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Re: Encoding interaction of HTTP response header and META tag

From: Wayne pollock <wpollock@hccfl.edu>
Date: Sat, 5 Mar 2011 02:50:06 -0500
Message-Id: <383E8906-DC82-4F15-ACCA-2FD964058885@hccfl.edu>
To: Harley Rosnow <Harley.Rosnow@microsoft.com>
Cc: "Jukka K. Korpela" <jukka.k.korpela@kolumbus.fi>, "public-html-comments@w3.org" <public-html-comments@w3.org>, Adrian Bateman <adrianba@microsoft.com>
Thanks for the informative replies.  I see now it cannot be changed.  But, I would like to see a note added to this part of the standard, explaining the security rational.

As was noted, Apache only allows one charset per extension easily.  Adding .htaccess files must be done carefully to avoid security issues.  And it really does have a huge impact on Apache performance; every access must check every directory on the file's path for .htaccess files---that info isn't cached as far as I know.

But security is vital, so I agree it is not wise to change the order.  I guess the best procedure is to convert all files on a server to a single encoding.  (While I like UTF-8 too, I can see where that is biased against non-Western languages and no single byte encoding will work well for everyone.) 

-- 
Wayne Pollock

On Mar 4, 2011, at 7:41 PM, Harley Rosnow <Harley.Rosnow@microsoft.com> wrote:

> When I first encountered this order of precedence in HTML, I had the exact same response as you, Jukka.  In general, when designing software systems, I like to give higher precedence to information that's closer to the content which it describes.  Your points about the efficiency and difficulty of managing HTTP response headers vs. the META tag (and the BOM for UNICODE files) are well taken.  But,  I still think the spec should not change.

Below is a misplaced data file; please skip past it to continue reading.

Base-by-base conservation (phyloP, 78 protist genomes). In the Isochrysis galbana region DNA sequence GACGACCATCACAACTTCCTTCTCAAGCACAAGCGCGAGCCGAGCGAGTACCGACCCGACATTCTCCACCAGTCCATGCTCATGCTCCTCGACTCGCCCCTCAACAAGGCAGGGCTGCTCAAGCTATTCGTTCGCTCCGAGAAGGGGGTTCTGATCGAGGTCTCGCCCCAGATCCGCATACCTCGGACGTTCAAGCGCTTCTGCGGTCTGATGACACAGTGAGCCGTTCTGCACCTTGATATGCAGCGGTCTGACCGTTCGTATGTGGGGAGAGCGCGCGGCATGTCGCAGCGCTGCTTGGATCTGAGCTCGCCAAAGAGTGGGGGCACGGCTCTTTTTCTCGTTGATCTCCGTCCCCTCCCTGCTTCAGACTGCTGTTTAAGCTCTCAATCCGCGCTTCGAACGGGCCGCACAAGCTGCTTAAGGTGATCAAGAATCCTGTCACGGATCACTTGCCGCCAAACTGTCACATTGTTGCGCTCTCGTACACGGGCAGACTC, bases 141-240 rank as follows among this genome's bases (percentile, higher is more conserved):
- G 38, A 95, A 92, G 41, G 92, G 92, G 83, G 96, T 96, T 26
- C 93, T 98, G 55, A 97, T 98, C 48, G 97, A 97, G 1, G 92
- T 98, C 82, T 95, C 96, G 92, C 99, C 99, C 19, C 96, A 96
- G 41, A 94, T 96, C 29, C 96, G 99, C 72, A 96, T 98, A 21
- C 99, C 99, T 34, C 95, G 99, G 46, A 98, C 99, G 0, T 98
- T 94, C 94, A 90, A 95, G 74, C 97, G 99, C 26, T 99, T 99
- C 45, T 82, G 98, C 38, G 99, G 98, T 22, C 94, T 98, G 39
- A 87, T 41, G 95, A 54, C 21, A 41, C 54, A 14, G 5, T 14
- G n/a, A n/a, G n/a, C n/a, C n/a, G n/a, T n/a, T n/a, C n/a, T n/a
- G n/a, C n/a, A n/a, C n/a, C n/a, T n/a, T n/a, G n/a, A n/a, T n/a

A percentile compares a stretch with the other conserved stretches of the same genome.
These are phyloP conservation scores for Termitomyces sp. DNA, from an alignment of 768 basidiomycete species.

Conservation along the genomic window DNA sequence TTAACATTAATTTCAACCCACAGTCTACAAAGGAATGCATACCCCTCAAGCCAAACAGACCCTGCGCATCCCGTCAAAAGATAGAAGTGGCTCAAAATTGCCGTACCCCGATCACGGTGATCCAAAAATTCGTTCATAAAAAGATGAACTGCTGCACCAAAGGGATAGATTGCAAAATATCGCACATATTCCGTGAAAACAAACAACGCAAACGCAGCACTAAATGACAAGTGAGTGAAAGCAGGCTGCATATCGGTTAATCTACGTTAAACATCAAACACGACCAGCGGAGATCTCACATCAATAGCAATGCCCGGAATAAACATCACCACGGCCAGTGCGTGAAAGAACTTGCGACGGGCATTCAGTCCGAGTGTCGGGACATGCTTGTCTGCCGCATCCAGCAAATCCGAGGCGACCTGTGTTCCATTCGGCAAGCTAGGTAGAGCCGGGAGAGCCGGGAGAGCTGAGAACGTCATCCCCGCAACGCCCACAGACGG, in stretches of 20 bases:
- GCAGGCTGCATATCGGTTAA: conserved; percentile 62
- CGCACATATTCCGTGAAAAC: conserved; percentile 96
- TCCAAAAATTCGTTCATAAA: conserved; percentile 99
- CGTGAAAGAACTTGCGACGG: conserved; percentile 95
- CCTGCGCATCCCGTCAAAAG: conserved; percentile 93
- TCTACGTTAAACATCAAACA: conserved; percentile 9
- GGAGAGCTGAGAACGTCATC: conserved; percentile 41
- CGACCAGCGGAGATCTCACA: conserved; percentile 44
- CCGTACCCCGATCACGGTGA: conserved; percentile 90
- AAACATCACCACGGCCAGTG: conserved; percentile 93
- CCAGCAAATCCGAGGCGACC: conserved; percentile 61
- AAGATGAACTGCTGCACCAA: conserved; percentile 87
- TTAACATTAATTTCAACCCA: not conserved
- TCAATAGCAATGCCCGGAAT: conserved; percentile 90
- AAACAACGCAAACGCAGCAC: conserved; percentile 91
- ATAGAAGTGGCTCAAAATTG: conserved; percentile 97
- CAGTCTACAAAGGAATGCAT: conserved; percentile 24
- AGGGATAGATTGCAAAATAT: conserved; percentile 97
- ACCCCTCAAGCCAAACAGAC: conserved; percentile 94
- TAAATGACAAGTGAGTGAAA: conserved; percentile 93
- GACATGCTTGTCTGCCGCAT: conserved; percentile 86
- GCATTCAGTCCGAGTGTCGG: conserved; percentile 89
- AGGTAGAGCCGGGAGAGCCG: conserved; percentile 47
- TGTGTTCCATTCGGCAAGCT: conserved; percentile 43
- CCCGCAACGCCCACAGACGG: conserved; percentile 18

> 
>> 
>> Wayne Pollock wrote:
>> 
>>> If document authors
>>> goes to the trouble of stating the charset in the HEAD of their 
>>> document, that that should override any default set by the web sever.
>> 
>> I have much sympathy for the idea, for reasons you gave, especially 
>> the reason that web server admins often disallow the effects of 
>> .htaccess files, effectively enforcing their settings on every authors.
>> 
>> However, I'm afraid it's too late; the change would break a long 
>> tradition and would break existing pages.
> 
> Yes, it would cause compatibility issues to change this.  However, that's not the reason to keep it.
> 
> The reason for this precedence order is security against XSS attacks.  While hackers can sometimes insert content into web pages or even the very beginning of the stream in some vulnerabilities, it's much more difficult for hackers to manipulate HTTP headers.  In many cases I've encountered vulnerabilities completely mitigated by the presence of an HTTP header specifying the encoding of the web page (or XHR response).  The order of precedence of the HTTP header is essential for security and that's the reason we *really* cannot change it.
> 
> The other reason I've encountered for this order of precedence is that it allows for the transcoding of the content as it moves through proxy servers and other network entities between the client and the server.  I've not really encountered this in my work, but that's doesn't mean it's not happening on the Web.
> 
>>> It is a huge
>>> burden to webmasters everywhere to have to manually set the charset 
>>> for every update to their website.
>> 
>> I can't see what you mean by that. The settings need to be checked 
>> when you start creating a site, not after every update.
> 
> Yes, I agree.  It's often trivial to associate an HTTP header with a particular type of file and difficult to set a different header for each file.  Often, files are created by different authors and the encoding of the file can be changed by selecting a different option in a tool by the author.  At the same time, getting the HTTP header into sync with the author can require the web administrator to make the change.  This precedence scheme can cause an increasing burden as the scale of the web site and organization grows, if multiple encodings are supported.